2 Timothy 2:8-15 CEB
Remember Jesus Christ, who was raised from the dead and descended from David. This is my good news. This is the reason I’m suffering to the point that I’m in prison like a common criminal. But God’s word cannot be imprisoned. This is why I endure everything for the sake of those who are chosen by God so that they too may experience salvation in Christ Jesus with eternal glory. This saying is reliable:
“If we have died together, we will also live together.
If we endure, we will also rule together.
If we deny him, he will also deny us.
If we are disloyal, he stays faithful”
because he can’t be anything else than what he is.
Remind them of these things and warn them in the sight of God not to engage in battles over words that aren’t helpful and only destroy those who hear them. Make an effort to present yourself to God as a tried-and-true worker, who doesn’t need to be ashamed but is one who interprets the message of truth correctly.
Orthodox, it’s probably a word you’ve heard before, whether referring to the Eastern Orthodox church or as having orthodox, or traditional, Christian beliefs. Perhaps a less familiar word is orthoprax. Both are from the Greek, with ortho meaning “right” and dox and prax meaning “belief” and “action” respectively. Thus, orthodox means “right belief,” and orthoprax means “right action.” I promise that this impromptu Greek lesson has a point: orthodoxy and orthopraxy are at the heart of our reading from 2 Timothy today. The mentor, Paul, shares with his mentee, Timothy, a creed, the basis for his belief, but he does not stop there, as he implores Timothy to also “‘present yourself to God as a tried-and-true worker.’” Timothy’s mentor models what we as Christians today often fail to do: match what we say that we believe to how we act in this world. In other words, our faith is not just the inward reality of belief but also the outward reality of action, as both are necessary to live out our faith unashamed.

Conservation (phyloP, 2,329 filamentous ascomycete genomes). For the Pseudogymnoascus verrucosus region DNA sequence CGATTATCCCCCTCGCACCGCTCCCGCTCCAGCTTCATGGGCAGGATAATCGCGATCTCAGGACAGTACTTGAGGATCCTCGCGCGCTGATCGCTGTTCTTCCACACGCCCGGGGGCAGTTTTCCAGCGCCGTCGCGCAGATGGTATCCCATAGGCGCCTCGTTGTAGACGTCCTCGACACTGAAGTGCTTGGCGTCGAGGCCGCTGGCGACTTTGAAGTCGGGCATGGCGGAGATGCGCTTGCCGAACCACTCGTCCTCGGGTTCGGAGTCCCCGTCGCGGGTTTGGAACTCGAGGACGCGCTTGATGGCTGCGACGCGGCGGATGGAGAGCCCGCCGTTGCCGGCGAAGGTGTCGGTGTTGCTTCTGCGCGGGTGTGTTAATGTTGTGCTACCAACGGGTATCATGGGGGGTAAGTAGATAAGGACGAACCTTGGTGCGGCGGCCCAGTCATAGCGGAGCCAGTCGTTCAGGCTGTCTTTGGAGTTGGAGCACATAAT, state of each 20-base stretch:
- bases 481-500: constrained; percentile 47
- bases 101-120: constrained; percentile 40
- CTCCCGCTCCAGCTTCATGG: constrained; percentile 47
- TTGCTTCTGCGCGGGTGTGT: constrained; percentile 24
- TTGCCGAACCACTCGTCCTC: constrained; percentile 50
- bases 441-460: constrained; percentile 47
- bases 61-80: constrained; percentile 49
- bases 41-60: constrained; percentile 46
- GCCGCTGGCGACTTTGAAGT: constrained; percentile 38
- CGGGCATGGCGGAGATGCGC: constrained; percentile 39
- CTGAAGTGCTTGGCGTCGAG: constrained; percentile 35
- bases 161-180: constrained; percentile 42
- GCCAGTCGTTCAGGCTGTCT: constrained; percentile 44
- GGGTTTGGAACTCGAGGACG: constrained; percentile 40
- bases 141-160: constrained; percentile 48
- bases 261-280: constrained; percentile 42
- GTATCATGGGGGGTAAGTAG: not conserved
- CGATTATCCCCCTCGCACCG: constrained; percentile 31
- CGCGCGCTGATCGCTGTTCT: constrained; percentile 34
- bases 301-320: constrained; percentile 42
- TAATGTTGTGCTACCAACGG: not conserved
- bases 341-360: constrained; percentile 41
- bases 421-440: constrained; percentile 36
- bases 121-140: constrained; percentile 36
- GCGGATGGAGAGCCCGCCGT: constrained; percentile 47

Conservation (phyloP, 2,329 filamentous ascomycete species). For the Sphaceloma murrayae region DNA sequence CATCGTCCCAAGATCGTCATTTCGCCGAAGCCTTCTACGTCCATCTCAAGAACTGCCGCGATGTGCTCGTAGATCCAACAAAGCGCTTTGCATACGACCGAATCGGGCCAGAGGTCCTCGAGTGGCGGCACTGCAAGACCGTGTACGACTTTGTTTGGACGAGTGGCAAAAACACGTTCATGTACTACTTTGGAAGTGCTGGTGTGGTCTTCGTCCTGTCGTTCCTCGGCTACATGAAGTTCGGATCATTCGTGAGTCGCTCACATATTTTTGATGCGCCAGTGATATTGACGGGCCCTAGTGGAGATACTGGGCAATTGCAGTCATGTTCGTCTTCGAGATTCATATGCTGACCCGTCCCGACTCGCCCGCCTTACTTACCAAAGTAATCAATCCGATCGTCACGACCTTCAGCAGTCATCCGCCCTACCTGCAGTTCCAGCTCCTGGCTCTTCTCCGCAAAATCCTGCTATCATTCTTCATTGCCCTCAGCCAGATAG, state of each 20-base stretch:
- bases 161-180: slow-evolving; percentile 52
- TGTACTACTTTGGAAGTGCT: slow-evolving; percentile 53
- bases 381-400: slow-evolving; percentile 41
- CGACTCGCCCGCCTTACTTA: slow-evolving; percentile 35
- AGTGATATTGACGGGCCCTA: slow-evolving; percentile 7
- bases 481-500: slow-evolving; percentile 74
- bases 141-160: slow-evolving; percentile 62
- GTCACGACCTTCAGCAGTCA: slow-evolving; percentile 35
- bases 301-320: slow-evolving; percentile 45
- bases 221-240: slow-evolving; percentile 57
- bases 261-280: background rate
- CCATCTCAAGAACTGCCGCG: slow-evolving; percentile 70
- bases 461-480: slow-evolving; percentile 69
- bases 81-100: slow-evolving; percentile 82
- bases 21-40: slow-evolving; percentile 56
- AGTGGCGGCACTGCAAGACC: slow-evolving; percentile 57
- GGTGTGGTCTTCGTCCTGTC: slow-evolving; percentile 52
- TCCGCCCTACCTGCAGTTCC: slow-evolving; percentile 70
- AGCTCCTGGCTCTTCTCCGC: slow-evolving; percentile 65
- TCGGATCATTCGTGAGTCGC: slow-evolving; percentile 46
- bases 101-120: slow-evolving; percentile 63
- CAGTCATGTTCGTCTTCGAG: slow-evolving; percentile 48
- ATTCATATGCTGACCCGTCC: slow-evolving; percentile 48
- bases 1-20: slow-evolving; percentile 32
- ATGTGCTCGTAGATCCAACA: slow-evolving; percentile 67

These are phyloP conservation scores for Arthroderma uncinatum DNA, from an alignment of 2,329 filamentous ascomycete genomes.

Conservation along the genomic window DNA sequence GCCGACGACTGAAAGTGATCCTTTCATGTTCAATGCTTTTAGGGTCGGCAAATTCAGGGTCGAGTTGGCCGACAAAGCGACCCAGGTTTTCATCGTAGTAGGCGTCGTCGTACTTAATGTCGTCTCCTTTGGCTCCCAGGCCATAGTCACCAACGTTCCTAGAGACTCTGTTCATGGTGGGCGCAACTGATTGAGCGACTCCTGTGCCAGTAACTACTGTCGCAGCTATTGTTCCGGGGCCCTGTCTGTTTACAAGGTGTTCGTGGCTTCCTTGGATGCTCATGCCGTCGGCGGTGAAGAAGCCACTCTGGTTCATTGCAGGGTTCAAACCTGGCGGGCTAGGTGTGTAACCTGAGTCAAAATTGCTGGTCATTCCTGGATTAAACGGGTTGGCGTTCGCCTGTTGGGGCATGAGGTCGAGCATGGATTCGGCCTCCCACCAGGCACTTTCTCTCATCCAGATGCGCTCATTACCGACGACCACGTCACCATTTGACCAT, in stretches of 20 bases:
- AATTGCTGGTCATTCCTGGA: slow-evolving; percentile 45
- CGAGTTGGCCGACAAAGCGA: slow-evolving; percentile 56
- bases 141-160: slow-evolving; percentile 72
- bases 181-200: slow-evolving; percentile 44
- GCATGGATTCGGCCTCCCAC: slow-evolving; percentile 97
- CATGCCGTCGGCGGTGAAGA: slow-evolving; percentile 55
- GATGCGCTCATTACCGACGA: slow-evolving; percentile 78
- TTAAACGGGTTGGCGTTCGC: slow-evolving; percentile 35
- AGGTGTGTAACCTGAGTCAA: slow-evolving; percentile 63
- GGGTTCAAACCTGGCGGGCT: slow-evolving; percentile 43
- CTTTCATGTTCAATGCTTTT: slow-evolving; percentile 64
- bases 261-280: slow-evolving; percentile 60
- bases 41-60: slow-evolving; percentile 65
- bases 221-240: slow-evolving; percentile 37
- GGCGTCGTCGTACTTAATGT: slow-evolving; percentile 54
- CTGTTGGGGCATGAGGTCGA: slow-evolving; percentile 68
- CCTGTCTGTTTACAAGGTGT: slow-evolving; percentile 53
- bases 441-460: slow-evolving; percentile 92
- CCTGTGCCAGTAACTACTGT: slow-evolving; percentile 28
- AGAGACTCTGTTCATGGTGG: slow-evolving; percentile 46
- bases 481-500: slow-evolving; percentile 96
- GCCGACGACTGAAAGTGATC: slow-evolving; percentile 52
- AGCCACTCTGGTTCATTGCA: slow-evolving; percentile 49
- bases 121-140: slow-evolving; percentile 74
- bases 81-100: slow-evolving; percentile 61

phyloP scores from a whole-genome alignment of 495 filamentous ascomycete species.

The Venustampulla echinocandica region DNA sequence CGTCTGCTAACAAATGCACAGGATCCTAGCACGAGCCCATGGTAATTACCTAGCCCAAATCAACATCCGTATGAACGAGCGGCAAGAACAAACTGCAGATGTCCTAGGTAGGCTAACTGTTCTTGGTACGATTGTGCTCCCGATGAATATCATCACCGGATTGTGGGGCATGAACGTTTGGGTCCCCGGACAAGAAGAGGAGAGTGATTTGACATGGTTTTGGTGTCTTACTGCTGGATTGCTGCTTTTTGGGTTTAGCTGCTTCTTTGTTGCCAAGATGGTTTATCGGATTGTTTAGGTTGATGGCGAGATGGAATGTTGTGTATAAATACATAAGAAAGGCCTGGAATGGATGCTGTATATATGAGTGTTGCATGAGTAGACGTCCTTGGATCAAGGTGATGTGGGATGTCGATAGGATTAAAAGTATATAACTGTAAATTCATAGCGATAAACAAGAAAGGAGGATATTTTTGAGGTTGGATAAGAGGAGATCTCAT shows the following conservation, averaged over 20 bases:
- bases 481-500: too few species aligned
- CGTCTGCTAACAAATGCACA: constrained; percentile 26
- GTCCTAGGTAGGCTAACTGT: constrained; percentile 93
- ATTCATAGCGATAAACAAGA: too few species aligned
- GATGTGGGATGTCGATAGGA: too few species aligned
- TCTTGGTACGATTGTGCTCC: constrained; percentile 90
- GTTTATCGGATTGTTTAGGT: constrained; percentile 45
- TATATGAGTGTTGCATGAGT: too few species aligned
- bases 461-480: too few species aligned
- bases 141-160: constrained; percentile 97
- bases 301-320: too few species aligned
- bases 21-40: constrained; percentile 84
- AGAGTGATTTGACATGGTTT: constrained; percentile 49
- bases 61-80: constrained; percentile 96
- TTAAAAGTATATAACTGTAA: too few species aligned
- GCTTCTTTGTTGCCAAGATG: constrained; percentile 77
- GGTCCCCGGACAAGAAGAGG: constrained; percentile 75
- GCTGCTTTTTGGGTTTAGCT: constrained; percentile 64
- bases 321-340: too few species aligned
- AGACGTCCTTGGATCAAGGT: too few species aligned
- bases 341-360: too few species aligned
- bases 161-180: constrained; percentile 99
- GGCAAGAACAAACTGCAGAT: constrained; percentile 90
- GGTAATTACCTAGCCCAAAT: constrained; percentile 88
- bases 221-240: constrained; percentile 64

Would it surprise you to learn that both United Methodism and Presbyterianism (U.S.A.) are considered non-creedal denominations? In other words, we do not require you to recite and assent to the Nicene or Apostle’s creed to be a member of our church. However, both do have confessions and other statements to express what they believe to be essential to our Christian beliefs. In fact, most Christian denominations have some creed or confession that expresses what they believe to be orthodox. Paul in 2 Timothy shares his creed or statement of faith there in verse 8, “‘Remember Jesus Christ, who was raised from the dead and descended from David. This is my good news.’” Many churches care deeply about this inward dimension as it primarily addresses a key question, “What is it that defines us as followers of Jesus Christ? What makes us disciples?” Of course, we can also get stuck on these definitions, placing too much importance on making sure that everyone feels and believes the same thing.
Paul makes sure not to get stuck on orthodoxy as he reminds Timothy, “‘present yourself.’” Presenting yourself is not staying fixated on the inward but directing yourself outward. Paul says his creed is the reason why he has endured so much, including the suffering that has come with being in “‘prison like a common criminal.’” He has lived out and suffered for his faith. We can get so fixated on making sure we all think and believe the same thing that we forget this important truth, we have to live out our faith! We have to live out what we believe in all that we do. I am reminded of Christian artist Steven Curtis Chapman’s song “Live Out Loud”, especially these lines: